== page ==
AceCar T800 review

It may not show as many parameters as other heads-up display units, but the AceCar T800 displays the basics: speed, compass heading as well as longitude and latitude.

Among the least expensive HUDs it can run acceleration and braking tests, although it lacks basics like on-board diagnostic warnings and the warranty only lasts six months. Overall, the T800 can provide automotive insight that won’t distract the driver.

Price and availability

This $46 heads-up display is among the least expensive devices of its kind. AceCar makes several other automotive add-ons, including the $48 Tesla Model 3 HUD that works with Tesla’s entry-level motor and the slightly pricier Model Y.

Design and features

The AceCar T800 goes its own way when it comes to design, with a direct view display rather than a windshield projection setup. At 2.2-inches high, it only slightly obstructs the driver’s view of the road ahead. It also weighs 1.9-ounces, making it one of the lightest heads-up displays available.

Canon says the animal recognition on the R6 is currently only for cats, dogs and birds, but that doesn’t stop the camera from focusing on anything it thinks is an eye or a head. For subjects as small as bees, the R6 was able to find the insect’s head and stick with it as long as it was on a flower. However, we failed while trying to track the bees as we were too slow to follow the busy bodies, and the out-of-focus images were no fault of the camera but the user’s inability to keep up.

Canon’s new Dual Pixel CMOS AF II system allows focusing to be done on-sensor and gives you a whopping 6,072 AF points to choose from – higher than the R5’s 5.940 user-definable points. These points cover the entire horizontal frame and 90% vertically, which is more than what most intermediate-level cameras offer.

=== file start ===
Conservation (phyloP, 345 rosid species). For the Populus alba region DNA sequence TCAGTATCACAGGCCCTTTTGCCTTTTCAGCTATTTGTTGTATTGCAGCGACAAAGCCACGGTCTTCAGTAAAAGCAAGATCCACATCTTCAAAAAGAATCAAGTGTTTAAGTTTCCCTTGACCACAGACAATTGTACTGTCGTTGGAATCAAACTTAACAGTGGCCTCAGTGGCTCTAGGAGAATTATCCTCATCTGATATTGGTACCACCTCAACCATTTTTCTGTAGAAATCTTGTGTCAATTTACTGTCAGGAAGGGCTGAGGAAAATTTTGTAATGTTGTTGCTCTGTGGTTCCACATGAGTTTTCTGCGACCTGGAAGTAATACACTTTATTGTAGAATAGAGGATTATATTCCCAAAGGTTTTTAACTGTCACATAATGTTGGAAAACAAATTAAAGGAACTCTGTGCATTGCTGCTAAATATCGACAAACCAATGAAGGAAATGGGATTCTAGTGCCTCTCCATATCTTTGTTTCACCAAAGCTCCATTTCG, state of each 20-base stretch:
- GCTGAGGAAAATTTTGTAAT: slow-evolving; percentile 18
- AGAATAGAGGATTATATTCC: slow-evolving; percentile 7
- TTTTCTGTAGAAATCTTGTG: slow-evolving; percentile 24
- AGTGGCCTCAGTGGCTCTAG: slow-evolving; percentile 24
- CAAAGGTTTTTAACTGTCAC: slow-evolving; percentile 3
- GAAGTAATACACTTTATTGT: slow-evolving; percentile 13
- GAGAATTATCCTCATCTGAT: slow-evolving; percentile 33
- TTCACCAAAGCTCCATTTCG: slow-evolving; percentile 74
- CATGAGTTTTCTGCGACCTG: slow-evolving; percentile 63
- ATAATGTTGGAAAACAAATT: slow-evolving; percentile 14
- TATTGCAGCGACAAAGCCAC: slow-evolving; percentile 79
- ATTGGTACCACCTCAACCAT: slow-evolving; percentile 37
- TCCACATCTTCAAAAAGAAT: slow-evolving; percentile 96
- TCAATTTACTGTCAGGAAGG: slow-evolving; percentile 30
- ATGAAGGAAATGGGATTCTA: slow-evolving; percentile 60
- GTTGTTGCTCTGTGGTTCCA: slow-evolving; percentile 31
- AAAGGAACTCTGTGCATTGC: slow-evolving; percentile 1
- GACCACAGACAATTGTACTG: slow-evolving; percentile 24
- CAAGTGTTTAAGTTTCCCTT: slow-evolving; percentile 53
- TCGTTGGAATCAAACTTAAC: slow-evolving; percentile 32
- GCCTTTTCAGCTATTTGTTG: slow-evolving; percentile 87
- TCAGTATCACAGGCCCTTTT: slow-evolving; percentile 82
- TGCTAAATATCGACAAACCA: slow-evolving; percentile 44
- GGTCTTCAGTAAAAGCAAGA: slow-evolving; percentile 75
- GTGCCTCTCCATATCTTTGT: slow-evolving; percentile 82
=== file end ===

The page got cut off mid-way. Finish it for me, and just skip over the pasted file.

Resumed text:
Long story short, there’s no other camera in this class that can do what the R6 does in terms of autofocus, at the speed at which it does, and, arguably, at the price point that it does.


  • Best-in-class full-frame IBIS
  • Up to 20fps burst speed
  • Improved battery life

With Canon’s latest Digic X imaging engine under the hood, you’d expect the R6 to be a top performer like the 1D X Mark III where the processor debuted. And our tests prove that it is.

The R6 is capable of capturing 5472×3648 pixel images (as compared to the larger 8192×5464 size on the R5) in JPEG or 14-bit RAW files. Compressed RAW is also available, but our file format pick is the 10-bit HEIF. To shoot in this format, you need to enable HDR PQ, which will swap JPEG out for HEIF, and you can convert back to JPEG in-camera as well.

To match the camera’s burst speed, it’s important the R6 has an equally impressive buffer memory. While a lot will depend on the memory card you’re using, the camera handled a burst of about 315 frames during our tests without even thinking about it to a UHS-II SD card.

In fact, you’ll easily be able to save over 1,000 JPEGs or compressed.CR3 RAW files to a UHS-II card without the camera slowing down. If you’re shooting uncompressed RAW, then buffer depth will drop significantly to 240 consecutive files. Either way, that’s way more than what most people will need.

Image quality

  • Excellent color reproduction
  • Disappointing dynamic range in JPEGs
  • Good ISO performance

Most users would be concerned with the resolving power of the 20MP sensor. As long as you aren’t doing a side-by-side comparison with the R5 – which would be highly unfair – we found the R6 can hold its own.

Images pop with color without appearing oversaturated, as has always been Canon’s trademark. Details are good for the most part but we did find the R6 struggles during bright sunlight.

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